The Diamond Industry in 2005

Market of rough diamonds

The first major event of the year was last week’s overall 3% price increase by De Beers’. On top of that, sightholders are looking at an extra charge of probably 2%, in order to contribute to De Beers’ promotional budget. All together, this is already an overall increase of over 5% on rough prices, with bigger sizes and better qualities carrying higher increases.

In the following months, we are going through a new selection round of ‘Supplier of Choice’, in other words, the selection of which company will continue to belong to the small group of clients of De Beers’, which underperforming ones will be ousted, and which new companies might be added to the list.

With the race on to stay in the sightholders-game, cutters cannot afford to appear weak. This puts a very high bottom under rough prices, and even with many manufacturers making losses on the current prices, they will continue to take in as much rough as possible.

Basically, in 2005, there is nothing but upward pressure on rough prices. On the supply-side, Alrosa will probably start selling more through its own channels, and we will also see a race between manufacturers, to get in here.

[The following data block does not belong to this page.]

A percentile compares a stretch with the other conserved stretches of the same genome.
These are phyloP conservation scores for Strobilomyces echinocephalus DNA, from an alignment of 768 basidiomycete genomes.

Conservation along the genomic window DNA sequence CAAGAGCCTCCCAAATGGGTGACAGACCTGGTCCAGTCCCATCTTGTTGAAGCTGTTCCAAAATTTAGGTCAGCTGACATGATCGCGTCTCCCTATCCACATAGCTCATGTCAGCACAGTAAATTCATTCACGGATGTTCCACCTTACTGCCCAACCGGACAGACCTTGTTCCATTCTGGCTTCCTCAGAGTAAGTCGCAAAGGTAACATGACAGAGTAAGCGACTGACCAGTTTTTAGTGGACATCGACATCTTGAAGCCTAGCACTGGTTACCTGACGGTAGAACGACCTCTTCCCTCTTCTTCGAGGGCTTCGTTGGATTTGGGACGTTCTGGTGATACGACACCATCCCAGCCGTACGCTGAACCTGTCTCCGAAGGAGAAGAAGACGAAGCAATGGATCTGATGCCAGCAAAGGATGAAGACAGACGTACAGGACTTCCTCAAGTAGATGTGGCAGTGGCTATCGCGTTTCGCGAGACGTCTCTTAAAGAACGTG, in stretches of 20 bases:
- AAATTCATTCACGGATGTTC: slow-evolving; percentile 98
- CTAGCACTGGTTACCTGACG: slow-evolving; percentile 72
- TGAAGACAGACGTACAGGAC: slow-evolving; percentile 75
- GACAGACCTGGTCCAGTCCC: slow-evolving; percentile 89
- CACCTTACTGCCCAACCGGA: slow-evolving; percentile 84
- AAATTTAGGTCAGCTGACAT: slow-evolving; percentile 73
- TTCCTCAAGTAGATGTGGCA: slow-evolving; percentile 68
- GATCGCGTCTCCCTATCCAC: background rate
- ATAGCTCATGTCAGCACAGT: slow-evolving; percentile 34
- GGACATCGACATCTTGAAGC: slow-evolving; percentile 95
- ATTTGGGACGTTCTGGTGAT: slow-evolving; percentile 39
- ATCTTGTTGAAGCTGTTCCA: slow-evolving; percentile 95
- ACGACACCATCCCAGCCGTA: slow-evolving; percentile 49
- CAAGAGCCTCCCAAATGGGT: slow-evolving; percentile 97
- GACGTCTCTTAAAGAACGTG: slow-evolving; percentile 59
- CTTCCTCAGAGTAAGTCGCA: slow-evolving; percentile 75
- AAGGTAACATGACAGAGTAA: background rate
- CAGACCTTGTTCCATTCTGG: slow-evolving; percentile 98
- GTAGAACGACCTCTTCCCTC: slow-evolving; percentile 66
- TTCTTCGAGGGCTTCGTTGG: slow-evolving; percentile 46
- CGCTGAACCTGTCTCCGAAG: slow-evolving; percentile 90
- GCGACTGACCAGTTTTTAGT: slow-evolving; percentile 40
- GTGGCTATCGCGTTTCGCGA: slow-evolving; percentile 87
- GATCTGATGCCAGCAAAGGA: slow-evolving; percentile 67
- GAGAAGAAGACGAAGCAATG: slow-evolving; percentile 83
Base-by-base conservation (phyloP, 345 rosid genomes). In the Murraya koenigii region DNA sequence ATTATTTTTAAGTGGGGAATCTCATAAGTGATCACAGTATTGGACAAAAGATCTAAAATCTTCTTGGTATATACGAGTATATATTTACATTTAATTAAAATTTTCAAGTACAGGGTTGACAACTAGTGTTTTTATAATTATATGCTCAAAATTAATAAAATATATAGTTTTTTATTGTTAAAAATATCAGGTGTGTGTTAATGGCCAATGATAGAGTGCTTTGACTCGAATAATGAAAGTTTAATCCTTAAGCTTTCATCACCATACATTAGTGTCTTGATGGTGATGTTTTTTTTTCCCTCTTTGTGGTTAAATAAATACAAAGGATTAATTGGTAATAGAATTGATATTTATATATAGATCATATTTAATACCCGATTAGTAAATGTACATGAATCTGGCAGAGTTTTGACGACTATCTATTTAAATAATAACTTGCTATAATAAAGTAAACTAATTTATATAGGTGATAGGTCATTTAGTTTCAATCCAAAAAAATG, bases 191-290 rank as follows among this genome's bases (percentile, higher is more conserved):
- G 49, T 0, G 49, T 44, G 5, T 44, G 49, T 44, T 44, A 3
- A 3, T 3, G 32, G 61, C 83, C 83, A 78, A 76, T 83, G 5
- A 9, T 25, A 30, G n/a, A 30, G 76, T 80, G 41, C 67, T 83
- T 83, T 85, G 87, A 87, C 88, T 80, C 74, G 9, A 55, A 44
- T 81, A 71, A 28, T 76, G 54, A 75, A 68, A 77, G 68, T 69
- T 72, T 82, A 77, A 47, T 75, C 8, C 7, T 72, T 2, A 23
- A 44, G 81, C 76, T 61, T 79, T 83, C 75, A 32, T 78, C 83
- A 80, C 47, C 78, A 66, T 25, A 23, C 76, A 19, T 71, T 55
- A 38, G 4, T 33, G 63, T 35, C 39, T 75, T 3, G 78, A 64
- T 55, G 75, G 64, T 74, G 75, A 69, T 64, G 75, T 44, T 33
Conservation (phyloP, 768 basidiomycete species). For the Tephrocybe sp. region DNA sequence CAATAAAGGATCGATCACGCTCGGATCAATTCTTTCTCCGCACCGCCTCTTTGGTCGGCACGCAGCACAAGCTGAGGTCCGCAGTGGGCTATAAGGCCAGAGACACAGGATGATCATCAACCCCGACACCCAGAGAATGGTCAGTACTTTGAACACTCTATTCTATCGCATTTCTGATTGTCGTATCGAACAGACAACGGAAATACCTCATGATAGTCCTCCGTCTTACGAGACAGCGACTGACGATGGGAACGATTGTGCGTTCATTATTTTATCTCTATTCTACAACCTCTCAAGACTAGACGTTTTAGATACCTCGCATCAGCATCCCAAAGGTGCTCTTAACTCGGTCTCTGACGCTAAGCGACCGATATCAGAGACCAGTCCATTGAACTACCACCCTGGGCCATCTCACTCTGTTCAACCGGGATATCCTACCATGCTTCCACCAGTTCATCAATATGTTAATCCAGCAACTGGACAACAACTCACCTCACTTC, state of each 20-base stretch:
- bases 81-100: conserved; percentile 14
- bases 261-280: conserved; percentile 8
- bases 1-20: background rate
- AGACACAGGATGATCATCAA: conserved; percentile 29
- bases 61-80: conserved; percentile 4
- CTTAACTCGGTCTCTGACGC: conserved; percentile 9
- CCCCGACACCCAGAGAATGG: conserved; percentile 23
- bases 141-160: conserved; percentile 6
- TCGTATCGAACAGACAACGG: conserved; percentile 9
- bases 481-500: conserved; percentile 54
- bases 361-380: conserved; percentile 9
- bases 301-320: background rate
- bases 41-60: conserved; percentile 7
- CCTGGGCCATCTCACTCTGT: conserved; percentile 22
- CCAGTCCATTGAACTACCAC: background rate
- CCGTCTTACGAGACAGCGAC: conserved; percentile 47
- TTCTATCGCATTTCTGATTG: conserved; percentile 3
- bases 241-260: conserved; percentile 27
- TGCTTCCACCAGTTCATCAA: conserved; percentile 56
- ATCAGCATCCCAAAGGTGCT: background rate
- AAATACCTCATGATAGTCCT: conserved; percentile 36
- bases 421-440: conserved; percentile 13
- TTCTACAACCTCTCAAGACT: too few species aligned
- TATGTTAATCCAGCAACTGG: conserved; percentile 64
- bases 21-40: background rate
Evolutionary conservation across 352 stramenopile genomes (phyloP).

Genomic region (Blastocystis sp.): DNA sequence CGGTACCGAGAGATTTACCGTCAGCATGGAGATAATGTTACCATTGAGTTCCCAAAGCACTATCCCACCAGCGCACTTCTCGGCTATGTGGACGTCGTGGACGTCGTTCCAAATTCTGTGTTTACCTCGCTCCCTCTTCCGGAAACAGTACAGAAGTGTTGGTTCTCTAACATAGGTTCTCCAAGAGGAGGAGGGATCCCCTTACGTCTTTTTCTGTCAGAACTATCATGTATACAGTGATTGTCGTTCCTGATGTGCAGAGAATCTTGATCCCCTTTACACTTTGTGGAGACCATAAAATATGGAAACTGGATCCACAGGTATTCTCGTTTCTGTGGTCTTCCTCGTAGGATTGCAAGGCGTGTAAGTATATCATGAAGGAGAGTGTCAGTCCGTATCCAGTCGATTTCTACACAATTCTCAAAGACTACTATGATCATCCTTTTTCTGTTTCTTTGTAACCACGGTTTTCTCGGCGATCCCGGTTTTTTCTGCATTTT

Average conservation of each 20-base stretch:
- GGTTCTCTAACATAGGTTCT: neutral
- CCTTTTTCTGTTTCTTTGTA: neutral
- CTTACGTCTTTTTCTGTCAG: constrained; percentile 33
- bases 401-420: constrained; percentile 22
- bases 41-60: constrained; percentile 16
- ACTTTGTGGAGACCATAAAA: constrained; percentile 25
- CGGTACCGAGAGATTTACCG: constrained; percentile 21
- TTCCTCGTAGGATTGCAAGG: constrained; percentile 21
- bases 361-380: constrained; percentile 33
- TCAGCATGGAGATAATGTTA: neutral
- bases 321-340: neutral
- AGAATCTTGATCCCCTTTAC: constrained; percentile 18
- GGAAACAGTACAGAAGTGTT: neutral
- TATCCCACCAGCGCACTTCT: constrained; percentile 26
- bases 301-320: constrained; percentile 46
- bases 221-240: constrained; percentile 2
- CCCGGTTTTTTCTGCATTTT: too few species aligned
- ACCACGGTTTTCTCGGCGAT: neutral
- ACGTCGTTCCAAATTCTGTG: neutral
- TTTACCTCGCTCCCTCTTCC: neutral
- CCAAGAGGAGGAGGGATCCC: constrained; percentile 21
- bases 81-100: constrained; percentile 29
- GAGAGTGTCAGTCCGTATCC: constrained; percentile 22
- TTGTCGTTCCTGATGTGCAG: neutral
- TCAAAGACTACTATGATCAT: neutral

Furthermore, in producing countries, we will see more pressure for local beneficiation. This will prevent the most interesting rough from becoming available on the Antwerp market.

The underlying reason for this upward pressure on rough prices is simple. On the supply-side, we have seen very few developments of substantial new mines in the last years. And for a manufacturer, what is the point of having a profitable cutting operation, if one cannot buy the rough needed to run that factory.


Market of polished diamonds

From the labs’ side, we will see the launch of new cut-grading systems. First will be the princess-cut of AGS by the end of the first quarter, followed by their new system for round brilliants towards the end of the year. GIA has also announced the launch of its cut-grading for rounds, but do not be surprised if it will be postponed.

Especially the launch of AGS’ princess cut-grading will probably shake the market. Their research has shown that about 75% of the currently available princess-cuts would score 5 or lower on the AGS cut-grade, so one can reasonably expect a lot of turmoil in the princess-market.

On the retail-side, it will be a very difficult year for mall-stores and for independents, not stressing their level of service. In the most popular sizes, retailers relying on memo-supply will have great difficulties in supplying their customers.


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Article Series
This article is part 2 of a 3 part series. Other articles in this series are shown below:

  1. Just imagine
  2. The Diamond Industry in 2005
  3. The diamond industry in 2005 – halfway review
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